Since his childhood Brigham had struggled to find a denomination that felt right. He joined the Methodists at 23 in rural New York but was still unsatisfied. After reading the Book of Mormon he concluded there was “something in Mormonism” and “reasoned on revelation” for a whole year before being baptised and ordained an Elder. The whole family converted. Now 31, Brigham met the Prophet—a tall and blue-eyed man in his late twenties. Both were young, uneducated and robust and, after chopping wood together, talked about the Gospel all evening. A new friendship had begun.
Joseph Smith might have made it up as he went along. It is also possible that he learned (and edited) as he went along.
The Saints listened to Joseph talk about the afterlife and the Priesthood. Joseph taught them about the degrees of glory (differing from Heaven and Hell): almost all humankind will receive a degree of salvation and those in the highest level will become gods dwelling with God. Brigham struggled with that teaching. Mormonism was distancing itself more and more from all other Christian denominations. But Brigham persisted and drew closer to the Prophet in the process—and that doctrine eventually became ones of his favourites.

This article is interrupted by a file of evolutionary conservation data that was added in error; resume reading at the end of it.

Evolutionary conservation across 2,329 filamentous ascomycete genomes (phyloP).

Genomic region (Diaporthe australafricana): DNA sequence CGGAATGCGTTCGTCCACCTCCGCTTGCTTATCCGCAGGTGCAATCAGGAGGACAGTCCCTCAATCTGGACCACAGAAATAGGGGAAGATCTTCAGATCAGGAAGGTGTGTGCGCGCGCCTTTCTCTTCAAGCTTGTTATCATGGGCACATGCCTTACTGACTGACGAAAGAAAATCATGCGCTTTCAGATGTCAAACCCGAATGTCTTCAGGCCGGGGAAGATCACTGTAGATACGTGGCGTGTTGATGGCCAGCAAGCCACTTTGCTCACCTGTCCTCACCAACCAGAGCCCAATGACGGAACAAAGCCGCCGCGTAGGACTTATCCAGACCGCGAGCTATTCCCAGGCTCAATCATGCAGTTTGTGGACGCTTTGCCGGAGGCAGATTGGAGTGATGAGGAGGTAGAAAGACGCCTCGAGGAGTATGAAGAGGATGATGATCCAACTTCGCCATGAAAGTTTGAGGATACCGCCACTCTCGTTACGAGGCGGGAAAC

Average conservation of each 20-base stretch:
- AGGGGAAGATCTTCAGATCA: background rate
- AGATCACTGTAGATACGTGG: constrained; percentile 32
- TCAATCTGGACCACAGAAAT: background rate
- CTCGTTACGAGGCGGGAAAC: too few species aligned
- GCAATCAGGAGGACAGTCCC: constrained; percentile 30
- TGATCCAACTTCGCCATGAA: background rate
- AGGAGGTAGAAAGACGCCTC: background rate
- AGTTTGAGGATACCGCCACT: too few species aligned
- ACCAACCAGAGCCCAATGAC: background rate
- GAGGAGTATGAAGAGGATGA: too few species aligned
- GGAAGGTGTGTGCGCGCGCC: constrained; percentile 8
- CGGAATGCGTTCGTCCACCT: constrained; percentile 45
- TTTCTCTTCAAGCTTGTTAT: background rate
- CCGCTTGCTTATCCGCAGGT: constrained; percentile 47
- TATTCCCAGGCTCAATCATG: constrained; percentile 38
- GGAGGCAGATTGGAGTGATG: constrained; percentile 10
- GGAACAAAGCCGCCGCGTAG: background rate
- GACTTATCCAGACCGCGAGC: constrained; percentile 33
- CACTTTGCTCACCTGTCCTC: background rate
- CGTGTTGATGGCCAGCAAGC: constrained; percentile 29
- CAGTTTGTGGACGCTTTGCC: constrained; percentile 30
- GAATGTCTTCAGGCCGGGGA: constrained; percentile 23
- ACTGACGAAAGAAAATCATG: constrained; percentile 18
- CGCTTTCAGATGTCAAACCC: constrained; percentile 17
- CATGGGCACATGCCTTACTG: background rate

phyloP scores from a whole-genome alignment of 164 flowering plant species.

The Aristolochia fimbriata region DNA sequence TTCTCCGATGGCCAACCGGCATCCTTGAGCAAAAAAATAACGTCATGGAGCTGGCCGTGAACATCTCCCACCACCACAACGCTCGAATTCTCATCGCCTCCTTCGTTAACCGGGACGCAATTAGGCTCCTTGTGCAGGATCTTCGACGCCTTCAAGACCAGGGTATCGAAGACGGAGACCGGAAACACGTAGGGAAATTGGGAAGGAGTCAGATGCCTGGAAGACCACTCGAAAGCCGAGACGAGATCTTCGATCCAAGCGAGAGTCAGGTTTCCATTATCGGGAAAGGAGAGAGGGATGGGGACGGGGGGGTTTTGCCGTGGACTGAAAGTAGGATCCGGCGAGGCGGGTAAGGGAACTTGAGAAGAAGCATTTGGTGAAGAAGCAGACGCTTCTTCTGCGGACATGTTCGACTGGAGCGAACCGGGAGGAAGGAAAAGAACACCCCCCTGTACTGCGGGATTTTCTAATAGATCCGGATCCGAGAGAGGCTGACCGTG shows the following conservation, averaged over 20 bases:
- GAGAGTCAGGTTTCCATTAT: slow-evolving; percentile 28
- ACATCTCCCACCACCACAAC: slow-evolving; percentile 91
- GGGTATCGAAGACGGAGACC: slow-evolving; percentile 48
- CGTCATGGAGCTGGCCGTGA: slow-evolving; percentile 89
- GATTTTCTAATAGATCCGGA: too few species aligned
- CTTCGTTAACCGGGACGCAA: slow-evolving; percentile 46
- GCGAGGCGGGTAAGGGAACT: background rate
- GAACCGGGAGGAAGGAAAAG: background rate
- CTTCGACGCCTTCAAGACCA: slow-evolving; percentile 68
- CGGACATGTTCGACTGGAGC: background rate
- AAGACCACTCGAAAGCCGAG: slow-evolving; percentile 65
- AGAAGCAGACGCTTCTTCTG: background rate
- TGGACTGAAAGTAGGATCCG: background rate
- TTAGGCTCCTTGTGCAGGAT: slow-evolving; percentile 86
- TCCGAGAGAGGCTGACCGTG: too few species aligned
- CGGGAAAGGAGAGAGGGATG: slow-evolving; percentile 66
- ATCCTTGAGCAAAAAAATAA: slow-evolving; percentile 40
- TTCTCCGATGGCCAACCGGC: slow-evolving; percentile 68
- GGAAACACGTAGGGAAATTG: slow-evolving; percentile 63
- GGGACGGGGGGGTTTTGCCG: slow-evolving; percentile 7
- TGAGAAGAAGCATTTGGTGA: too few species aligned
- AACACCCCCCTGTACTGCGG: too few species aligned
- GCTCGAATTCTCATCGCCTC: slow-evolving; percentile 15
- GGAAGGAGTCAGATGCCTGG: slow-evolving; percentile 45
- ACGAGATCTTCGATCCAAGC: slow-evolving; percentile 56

Brigham preached the Gospel whenever he could. So far an obscure and unsettled man, he gained confidence and found his place. When his wife died the Church became his second family. Using the Bible to prove the Book of Mormon was true, Brigham and his brother went on a mission to Canada and brought back many converts. In July 1833 the Church had grown large. Joseph said it was time to build a temple to the Lord.
But there was trouble in Missouri. Independence in Jackson County was “the place for the city of Zion” to be built (while Ohio was another place for the Saints to gather). Rumours that the Mormons were abolitionists (and a bit too excited when it came to religion) didn’t sit well with the old settlers. Mormons were buying land and becoming a majority who could soon control local government. A vigilante forced them to depart within 6 months.